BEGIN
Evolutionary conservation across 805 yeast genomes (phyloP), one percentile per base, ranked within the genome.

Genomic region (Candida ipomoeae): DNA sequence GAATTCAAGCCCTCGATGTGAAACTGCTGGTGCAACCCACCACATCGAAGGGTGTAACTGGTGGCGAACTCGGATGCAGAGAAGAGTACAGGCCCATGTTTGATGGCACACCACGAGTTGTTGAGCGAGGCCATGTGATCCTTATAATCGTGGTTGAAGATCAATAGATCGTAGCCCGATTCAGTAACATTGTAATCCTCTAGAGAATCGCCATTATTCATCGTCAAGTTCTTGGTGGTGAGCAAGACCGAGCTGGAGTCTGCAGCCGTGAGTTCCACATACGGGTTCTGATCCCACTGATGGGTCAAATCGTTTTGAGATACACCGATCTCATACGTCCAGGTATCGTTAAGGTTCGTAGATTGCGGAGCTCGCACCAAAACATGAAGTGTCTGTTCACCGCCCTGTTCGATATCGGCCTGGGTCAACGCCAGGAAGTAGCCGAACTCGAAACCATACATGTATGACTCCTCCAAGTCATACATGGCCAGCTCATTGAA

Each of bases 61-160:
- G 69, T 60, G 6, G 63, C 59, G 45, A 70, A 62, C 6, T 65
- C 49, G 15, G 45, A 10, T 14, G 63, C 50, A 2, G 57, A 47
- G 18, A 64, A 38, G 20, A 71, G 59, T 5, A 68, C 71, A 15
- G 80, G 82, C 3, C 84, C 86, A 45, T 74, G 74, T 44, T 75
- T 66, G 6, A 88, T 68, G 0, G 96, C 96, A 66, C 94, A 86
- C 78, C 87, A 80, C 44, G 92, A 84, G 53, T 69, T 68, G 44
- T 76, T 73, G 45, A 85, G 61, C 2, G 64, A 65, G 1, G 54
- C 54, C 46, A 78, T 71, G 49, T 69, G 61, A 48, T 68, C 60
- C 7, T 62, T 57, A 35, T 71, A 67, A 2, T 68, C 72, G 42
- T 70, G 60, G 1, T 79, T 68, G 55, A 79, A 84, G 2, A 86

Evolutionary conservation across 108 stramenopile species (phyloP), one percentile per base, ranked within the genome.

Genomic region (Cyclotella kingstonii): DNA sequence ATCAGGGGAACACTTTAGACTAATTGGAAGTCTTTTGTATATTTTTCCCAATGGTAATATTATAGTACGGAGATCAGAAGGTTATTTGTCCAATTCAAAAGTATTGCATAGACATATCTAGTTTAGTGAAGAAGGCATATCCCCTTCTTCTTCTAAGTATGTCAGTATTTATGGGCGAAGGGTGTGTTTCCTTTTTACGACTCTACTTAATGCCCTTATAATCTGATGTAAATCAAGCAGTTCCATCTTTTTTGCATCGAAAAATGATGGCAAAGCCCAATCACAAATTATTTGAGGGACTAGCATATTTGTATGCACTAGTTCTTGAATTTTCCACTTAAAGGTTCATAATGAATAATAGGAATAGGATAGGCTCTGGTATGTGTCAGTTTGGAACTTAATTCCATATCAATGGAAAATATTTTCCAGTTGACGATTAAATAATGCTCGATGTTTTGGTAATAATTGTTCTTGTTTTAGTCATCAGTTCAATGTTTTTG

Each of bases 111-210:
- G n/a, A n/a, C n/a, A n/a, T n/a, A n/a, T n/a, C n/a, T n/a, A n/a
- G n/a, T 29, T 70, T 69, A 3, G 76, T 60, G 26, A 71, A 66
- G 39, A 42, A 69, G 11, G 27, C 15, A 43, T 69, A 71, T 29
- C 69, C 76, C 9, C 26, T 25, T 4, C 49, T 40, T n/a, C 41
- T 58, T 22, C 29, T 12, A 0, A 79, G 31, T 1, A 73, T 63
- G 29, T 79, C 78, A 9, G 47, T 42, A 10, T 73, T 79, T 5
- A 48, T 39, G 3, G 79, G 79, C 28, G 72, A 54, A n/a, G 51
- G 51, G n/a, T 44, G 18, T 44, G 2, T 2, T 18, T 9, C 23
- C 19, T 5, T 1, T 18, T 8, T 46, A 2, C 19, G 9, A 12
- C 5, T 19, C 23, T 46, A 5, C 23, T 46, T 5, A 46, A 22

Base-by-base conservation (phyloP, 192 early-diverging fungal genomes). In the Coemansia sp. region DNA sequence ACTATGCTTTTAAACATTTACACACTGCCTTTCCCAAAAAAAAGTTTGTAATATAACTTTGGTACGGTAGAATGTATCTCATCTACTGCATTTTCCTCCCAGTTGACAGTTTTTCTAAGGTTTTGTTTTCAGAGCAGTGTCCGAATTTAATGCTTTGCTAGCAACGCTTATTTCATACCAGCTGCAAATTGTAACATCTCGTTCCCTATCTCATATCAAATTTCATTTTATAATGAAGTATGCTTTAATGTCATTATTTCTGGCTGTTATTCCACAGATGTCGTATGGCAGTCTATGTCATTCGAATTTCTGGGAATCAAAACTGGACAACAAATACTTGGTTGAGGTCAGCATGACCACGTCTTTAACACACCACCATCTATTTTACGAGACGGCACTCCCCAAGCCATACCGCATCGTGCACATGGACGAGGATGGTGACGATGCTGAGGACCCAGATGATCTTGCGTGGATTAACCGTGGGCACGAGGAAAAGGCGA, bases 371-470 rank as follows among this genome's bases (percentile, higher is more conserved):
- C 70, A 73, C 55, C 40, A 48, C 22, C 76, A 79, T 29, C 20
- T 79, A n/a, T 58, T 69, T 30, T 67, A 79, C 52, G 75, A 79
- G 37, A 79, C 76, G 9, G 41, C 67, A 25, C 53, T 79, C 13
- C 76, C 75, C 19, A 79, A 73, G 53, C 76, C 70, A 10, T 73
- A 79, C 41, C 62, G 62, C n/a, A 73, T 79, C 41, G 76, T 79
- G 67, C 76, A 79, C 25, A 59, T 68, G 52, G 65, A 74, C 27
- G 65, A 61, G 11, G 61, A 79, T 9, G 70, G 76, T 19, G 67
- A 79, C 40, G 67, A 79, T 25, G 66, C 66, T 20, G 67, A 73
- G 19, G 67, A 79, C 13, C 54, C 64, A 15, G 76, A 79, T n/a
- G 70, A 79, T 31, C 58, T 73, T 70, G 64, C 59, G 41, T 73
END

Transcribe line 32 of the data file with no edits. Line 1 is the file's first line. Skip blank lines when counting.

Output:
- A 79, C 41, C 62, G 62, C n/a, A 73, T 79, C 41, G 76, T 79